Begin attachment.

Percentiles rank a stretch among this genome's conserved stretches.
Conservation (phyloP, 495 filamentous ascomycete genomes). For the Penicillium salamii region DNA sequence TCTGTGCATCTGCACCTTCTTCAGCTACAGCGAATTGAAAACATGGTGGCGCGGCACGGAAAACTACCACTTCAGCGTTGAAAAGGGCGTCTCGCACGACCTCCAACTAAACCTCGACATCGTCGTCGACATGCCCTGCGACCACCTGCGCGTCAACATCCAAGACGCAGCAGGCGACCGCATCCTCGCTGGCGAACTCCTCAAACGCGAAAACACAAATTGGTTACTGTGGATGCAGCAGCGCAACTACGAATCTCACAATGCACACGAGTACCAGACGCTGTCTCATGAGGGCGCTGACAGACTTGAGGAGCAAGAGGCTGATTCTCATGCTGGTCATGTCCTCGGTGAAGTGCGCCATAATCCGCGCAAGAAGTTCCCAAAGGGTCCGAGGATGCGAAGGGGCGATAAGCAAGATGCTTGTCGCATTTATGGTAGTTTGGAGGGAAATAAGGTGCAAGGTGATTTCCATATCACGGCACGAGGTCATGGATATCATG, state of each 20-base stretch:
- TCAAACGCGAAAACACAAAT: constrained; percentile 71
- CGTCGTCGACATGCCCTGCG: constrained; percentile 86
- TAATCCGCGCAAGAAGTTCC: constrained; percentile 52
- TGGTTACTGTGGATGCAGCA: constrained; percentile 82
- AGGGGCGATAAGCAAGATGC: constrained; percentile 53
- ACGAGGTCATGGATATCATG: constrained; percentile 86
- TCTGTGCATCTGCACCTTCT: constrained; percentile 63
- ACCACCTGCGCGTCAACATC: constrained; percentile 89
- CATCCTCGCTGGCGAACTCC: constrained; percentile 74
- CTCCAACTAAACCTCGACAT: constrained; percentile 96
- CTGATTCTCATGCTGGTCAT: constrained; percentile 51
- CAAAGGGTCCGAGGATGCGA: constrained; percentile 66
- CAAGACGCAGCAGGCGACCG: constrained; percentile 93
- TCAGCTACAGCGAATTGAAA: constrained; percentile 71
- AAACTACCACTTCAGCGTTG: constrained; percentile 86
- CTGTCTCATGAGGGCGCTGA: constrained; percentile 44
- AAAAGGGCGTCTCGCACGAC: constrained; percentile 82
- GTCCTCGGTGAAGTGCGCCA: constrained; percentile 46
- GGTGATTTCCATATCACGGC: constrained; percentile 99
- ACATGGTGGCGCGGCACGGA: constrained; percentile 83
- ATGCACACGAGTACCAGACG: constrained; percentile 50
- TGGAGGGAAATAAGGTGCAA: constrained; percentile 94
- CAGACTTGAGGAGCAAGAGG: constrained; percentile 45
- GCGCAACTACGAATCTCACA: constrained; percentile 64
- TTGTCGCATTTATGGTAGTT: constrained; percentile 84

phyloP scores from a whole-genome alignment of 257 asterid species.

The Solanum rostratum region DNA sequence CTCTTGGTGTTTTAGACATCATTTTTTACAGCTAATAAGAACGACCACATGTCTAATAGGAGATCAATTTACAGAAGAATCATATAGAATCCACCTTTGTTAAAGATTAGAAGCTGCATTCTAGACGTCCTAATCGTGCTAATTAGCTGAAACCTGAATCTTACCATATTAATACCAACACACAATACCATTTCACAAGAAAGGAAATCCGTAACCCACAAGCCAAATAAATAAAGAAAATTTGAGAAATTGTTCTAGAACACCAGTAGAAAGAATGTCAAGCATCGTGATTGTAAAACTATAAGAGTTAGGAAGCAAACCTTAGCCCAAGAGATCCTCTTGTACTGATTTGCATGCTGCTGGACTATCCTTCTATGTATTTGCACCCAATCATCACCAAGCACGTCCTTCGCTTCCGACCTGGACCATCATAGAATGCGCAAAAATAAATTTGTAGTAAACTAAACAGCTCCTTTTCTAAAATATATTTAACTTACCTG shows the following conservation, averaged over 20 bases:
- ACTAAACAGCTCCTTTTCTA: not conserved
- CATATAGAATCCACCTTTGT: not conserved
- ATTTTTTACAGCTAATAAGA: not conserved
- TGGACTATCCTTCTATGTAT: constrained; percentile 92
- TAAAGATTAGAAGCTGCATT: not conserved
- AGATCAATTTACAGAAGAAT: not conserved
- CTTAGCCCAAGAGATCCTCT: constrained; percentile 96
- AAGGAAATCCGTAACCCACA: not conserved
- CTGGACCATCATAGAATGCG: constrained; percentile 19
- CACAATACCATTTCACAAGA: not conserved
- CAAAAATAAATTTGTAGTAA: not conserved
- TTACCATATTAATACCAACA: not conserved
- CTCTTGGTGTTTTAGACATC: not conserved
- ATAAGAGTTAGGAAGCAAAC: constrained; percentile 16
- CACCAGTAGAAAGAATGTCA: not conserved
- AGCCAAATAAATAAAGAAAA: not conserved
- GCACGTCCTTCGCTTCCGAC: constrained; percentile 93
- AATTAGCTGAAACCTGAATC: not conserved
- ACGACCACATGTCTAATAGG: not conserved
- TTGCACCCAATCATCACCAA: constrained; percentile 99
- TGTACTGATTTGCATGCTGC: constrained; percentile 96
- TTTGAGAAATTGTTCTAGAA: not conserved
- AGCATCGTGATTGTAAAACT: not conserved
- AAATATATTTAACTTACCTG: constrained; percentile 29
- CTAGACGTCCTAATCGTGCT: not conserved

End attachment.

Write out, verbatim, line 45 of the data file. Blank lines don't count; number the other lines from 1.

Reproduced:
- AGCCAAATAAATAAAGAAAA: not conserved